What is Pain

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					What is Pain?
Does pain have a purpose? Pain is normally the body’s natural way of signalling something is wrong and therefore serves a useful purpose when you are injured. Some people are born without the capacity to feel pain and this can be dangerous, these people are never able to identify when tissue damage might be occurring, because the pain is not there, so a broken bone might never be recognised and heal incorrectly causing multiple problems for the future.

• Helps children learn about the world and what is physically safe. Helps make you take action to remove the source of a pain, like moving your hand away from a flame. Helps stop you causing further damage once injured.



However, pain is a complex experience. Although we normally hurt when injured, a pain message sent to your brain can get changed or waylaid by all sorts of physiological and psychological processes. Pain is more than just a simple phone call sent to your brain to tell you something is wrong with your body.

Chronic Pain When you have a pain well beyond normal healing time, it is difficult to see what sort of positive value this can possibly have. Most injuries heal after about six months and pain that continues beyond such time is often called “chronic” pain. There seems to be no effective medical cure for such pain despite many attempts. This is often because the physical injury, which gave rise to the pain, has disappeared or healed.


Why does pain continue after an injury has healed? Pain may continue because the “pain system” has changed. The brain may continue to interpret some messages as pain messages. There are a number of factors that can change this pain system: • • • The nature of the original pain. The fact that the pain has continued for a long time. Treatments that have sought to heal the pain.

A good example of this is phantom limb pain where pain is still experienced in the limb that no longer exists. Such “phantom limb pain” suggests that our brain is so powerful that it can create a feeling of the foot still being there and in pain, in spite of the sufferer knowing perfectly well that the leg has been amputated. Sometimes pain can be experienced in parts of the body where there was no injury. This is often known as “referred” pain and can be particularly common with neck and spinal pain; affecting other parts of our back, arms, hands, legs, and feet. This is because all the nerves to these parts of our body have to pass through the spine at some point and any injury or damage there can easily involve other nerves. What affects the way we experience pain? As we have said, pain is a complex phenomenon and many factors affect our experience of pain. Phantom limb pain demonstrates the powerful role of the brain in this experience. Another example is someone being seriously injured half way through an important football match but the footballer only noticing the pain when the game is over. Again this illustrates the powerful influence of the brain on pain messages. Many factors affect our experience of pain. Here are some examples:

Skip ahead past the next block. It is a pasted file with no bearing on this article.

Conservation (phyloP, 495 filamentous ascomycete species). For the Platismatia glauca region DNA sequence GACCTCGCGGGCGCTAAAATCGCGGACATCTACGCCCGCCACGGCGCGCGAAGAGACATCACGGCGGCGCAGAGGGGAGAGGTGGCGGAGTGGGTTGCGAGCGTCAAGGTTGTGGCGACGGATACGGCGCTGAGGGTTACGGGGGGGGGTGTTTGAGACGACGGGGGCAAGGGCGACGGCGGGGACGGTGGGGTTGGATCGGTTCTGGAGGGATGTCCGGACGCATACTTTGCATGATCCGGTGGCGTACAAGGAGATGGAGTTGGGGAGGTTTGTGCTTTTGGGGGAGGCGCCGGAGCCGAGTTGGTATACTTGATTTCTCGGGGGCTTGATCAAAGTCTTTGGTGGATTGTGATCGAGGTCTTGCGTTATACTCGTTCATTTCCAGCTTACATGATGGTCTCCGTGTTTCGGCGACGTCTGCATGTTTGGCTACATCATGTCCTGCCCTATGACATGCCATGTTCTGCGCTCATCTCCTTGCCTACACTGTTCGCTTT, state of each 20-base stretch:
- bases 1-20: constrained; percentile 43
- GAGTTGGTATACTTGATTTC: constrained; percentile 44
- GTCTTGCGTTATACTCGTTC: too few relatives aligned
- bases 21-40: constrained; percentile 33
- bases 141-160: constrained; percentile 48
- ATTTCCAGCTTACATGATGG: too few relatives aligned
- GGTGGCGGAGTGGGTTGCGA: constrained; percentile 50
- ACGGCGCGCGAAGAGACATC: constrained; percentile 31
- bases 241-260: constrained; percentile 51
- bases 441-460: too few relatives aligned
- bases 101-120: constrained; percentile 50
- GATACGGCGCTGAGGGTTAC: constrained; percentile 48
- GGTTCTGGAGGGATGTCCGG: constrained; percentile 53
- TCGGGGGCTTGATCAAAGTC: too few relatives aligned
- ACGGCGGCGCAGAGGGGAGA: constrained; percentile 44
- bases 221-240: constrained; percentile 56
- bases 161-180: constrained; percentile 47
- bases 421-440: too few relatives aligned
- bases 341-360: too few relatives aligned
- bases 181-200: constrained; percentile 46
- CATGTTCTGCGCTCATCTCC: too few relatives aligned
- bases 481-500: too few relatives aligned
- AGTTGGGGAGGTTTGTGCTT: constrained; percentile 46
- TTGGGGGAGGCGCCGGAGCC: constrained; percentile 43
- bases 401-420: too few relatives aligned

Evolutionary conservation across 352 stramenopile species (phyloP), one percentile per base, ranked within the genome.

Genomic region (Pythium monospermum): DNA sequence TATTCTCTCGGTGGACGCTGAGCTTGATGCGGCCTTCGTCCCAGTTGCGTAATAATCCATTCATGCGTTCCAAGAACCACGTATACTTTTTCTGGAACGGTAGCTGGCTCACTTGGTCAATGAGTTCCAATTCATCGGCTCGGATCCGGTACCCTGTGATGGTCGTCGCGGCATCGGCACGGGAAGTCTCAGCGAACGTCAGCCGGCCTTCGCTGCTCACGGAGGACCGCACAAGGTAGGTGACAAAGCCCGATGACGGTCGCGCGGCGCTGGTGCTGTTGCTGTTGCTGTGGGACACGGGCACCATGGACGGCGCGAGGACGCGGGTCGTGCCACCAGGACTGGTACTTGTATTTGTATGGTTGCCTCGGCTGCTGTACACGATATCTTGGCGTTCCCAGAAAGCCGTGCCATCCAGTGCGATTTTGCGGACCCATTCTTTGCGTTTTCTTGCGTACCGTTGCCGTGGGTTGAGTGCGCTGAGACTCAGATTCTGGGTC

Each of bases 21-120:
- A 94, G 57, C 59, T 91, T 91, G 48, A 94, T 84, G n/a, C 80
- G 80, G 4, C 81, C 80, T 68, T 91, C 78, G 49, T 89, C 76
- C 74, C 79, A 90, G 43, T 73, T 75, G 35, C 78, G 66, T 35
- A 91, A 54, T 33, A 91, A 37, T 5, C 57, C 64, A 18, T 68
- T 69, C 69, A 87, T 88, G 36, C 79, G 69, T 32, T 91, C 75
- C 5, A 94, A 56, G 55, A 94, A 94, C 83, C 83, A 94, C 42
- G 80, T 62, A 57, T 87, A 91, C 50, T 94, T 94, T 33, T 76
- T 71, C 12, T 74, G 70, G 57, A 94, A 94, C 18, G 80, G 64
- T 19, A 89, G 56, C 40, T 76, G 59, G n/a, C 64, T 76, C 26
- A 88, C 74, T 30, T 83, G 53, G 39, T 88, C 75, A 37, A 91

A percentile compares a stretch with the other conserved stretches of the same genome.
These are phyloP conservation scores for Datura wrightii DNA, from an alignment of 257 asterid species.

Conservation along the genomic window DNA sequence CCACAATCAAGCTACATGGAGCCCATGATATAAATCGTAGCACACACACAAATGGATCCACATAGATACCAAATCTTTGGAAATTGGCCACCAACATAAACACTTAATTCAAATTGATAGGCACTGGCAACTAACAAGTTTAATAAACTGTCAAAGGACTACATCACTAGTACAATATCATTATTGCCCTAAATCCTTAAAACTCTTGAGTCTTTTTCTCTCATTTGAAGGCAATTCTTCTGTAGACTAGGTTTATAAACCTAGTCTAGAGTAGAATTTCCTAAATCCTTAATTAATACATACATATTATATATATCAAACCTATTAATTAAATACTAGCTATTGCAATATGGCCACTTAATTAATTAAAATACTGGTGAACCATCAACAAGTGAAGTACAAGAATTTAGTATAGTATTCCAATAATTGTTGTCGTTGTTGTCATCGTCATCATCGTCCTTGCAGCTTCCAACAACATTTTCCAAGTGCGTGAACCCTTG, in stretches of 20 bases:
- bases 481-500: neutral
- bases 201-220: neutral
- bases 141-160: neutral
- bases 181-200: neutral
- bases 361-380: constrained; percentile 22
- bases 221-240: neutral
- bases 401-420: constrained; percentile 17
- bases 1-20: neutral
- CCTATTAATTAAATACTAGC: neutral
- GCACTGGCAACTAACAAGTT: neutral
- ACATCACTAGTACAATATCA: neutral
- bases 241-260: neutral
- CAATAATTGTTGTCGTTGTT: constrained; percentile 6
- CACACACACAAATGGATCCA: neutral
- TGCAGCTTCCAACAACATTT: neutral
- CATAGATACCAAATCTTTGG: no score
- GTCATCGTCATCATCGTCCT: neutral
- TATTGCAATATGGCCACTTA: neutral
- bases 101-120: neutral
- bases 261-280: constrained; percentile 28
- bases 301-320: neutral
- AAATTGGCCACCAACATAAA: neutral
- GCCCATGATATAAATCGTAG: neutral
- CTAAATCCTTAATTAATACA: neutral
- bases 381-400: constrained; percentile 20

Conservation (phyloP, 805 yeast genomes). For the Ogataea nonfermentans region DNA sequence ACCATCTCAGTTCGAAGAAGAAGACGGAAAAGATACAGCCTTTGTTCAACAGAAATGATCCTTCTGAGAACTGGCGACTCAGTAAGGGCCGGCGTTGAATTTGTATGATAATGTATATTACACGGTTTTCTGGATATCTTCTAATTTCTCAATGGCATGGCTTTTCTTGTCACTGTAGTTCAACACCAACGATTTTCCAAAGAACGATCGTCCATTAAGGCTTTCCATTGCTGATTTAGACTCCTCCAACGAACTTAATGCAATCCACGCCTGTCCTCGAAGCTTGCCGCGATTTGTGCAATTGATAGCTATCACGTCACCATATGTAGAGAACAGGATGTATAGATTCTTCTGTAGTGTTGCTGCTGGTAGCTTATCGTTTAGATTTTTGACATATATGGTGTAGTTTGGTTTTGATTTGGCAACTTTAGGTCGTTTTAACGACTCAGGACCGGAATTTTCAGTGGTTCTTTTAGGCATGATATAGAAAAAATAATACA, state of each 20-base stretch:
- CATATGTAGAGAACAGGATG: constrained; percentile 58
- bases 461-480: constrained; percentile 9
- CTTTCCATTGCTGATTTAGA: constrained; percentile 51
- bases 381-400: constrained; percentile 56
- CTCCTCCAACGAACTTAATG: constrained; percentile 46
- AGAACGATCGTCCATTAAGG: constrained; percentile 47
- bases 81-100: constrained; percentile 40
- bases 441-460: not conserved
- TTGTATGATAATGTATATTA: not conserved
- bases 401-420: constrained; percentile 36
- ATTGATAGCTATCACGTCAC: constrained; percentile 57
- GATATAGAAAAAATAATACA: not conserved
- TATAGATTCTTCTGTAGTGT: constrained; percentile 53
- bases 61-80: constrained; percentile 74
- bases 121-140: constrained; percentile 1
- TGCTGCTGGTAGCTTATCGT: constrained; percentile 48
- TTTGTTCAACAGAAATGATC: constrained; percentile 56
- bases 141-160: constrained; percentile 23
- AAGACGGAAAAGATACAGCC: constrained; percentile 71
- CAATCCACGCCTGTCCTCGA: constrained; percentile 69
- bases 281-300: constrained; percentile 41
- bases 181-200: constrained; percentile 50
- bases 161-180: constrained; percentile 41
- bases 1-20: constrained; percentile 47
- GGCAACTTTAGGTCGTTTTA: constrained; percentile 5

Meaning of pain

Individual Differences




Individual differences Everyone experiences pain differently and everyone’s pain threshold is a little bit different. One person may seem to suffer badly while another with a similar injury hardly seems to notice at all. These differences are hard to explain and may be due to a number of physical, social and psychological reasons. Painwatching You may notice that when you sit and think about your pain and attend to it very carefully, it seems to hurt more. Similarly, if you switch your mind away from the pain, you notice it less. This could be one of the reasons why many pains seem worse in the evening or at night when there is less distraction available. When you are busy working or having a good laugh with friends, your pain may be less noticeable. We are not suggesting that the pain goes away when you are absorbed in something interesting, but that you may notice it less. Tension Many people have commented that their pain gets worse when they get tense and upset. Of course pain itself makes us tense and upset – so this can be a bit of a vicious circle. Mood It has been noticed that some people with long-term pain can get very depressed. This is hardly surprising if people are feeling helpless and trapped by their pain. But we also know that depression can make pain more noticeable and harder to cope with, so again, there is a possible vicious circle. The meaning of pain The meaning of pain can also affect how much pain we feel. For example, it was noted that soldiers in the Boer War asked for painkillers far less often than civilians who had similar injuries. It therefore seemed that the meaning of the injury was significant.





All these examples demonstrate the importance of our thoughts and feelings on the experience of pain. They certainly show that the mind has a big effect on how much our pain hurts. They demonstrate how our brain can over-ride, exaggerate, or even delay noticing pain messages.

Health Psychology Service Chesterfield PCT Feb 2004


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